Surprising Benefits of Aloe
We often associate aloe with sunburn or rash relief. Lucky for us, that is not the only way to use it. Aloe vera, or Aloe barbadensis, is a thick, short-stemmed medicinal plant that stores water in its leaves. It contains antioxidant and antibacterial properties and various vitamins, minerals, and other beneficial ingredients to improve our health and treat certain conditions. It comes in many forms, including aloe vera juice, another popular way to get the benefits of aloe. It may be useful for reducing dental plaque, accelerating wound healing, reducing lines and wrinkles, and managing blood sugar, among other benefits.
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Aloe vera gel contains powerful antioxidants known as polyphenols. These polyphenols, along with several other compounds in aloe vera, help inhibit the growth of certain bacteria that can cause infections in humans.
In a mouth rinse study of 300 healthy people, researchers compared 100% pure aloe vera juice with the standard mouthwash ingredient chlorhexidine. After 4 days of use, the aloe vera mouth rinse appeared to be just as effective as chlorhexidine in reducing dental plaque.
In a 2009 study of 30 females over the age of 45, taking oral aloe vera gel increased collagen production and improved skin elasticity over a 90-day period. Reviews also suggest that aloe vera could help the skin retain moisture and improve skin integrity, which could benefit dry skin conditions.
People sometimes use aloe vera as a remedy for diabetes. This is because it may enhance insulin sensitivity and help improve blood sugar management. For example, eight studies found that aloe vera could benefit people with prediabetes or type 2 diabetes due to its effects on glycemic control. As with any disease management, always speak to your doctor before trying anything new.
- 5Canker sores usually form underneath the lip, inside the mouth, and last for about a week. Studies have shown that aloe vera treatment can accelerate the healing of mouth ulcers. However, it does not outperform the conventional ulcer treatment: corticosteroids.
In another study, aloe vera gel not only accelerated the healing of mouth ulcers but also reduced the associated pain.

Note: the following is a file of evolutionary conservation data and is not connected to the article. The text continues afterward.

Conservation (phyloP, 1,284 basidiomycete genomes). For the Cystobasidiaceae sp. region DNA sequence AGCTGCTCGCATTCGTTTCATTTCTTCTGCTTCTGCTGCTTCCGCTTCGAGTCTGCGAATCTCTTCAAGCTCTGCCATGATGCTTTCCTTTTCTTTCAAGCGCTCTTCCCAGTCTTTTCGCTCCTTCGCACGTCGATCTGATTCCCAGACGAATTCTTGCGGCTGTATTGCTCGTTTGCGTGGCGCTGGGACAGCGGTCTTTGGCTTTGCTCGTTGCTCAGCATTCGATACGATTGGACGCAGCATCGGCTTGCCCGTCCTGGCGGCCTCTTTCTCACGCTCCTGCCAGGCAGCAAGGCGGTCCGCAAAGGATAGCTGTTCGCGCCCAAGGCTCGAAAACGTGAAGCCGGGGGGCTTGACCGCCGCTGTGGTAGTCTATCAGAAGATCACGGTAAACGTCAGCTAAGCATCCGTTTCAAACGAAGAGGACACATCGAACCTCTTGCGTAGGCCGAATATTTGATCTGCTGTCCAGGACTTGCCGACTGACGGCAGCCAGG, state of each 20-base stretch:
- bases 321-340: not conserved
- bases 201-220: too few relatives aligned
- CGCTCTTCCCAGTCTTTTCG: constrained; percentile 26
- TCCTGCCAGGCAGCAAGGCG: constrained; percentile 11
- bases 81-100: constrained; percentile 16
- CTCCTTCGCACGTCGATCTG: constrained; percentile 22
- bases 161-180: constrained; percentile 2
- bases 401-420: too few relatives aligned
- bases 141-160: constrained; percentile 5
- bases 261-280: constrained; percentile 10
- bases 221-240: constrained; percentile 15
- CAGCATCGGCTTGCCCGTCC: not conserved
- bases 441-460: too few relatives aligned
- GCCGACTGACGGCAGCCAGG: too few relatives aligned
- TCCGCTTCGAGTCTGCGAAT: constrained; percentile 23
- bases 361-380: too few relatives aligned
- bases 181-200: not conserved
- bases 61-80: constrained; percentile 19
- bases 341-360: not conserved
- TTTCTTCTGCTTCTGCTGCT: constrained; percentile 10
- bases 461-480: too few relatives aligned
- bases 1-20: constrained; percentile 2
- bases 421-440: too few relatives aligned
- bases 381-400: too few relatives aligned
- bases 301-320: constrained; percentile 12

Aloe vera may also help treat constipation.
This time it is the latex, not the gel, that provides the benefits. The latex is a sticky yellow residue present just under the skin of the leaf.
The key compound responsible for this effect is called aloin, or barbaloin, which has well-establishedTrusted Source laxative effects.
However, people have raised concerns about safety with frequent use. For this reason, aloe latex has not been available in the U.S. as an over-the-counter medication since 2002Trusted Source.
There is some preliminary evidence to suggest that topical aloe vera gel can slow aging of the skin.
ReviewsTrusted Source also suggest that aloe vera could help the skin retain moisture and improve skin integrity, which could benefit dry skin conditions.
Read more about aloe vera’s effects on the skin here:
For example, a reviewTrusted Source
of eight studies found that aloe vera could have benefits for people with prediabetes or type 2 diabetes due to its effects on glycemic control.However, the quality of the existing studies is not ideal, so scientists do not currently recommend using aloe vera for this purpose.
Aloe vera is a safe remedy with few known side effects.
The National Center for Complementary and Integrative Health (NCCIH)Trusted Source say that topical use is likely safe.
That said, the oral use of aloe vera may cause stomach cramps or diarrhea due to its laxative effects. There have also been some reportsTrusted Source of liver damage associated with long-term aloe vera supplement use.
The NCCIHTrusted Source also report that nondecolorized whole leaf extract of aloe vera seems to be associated with cancer risk in rats.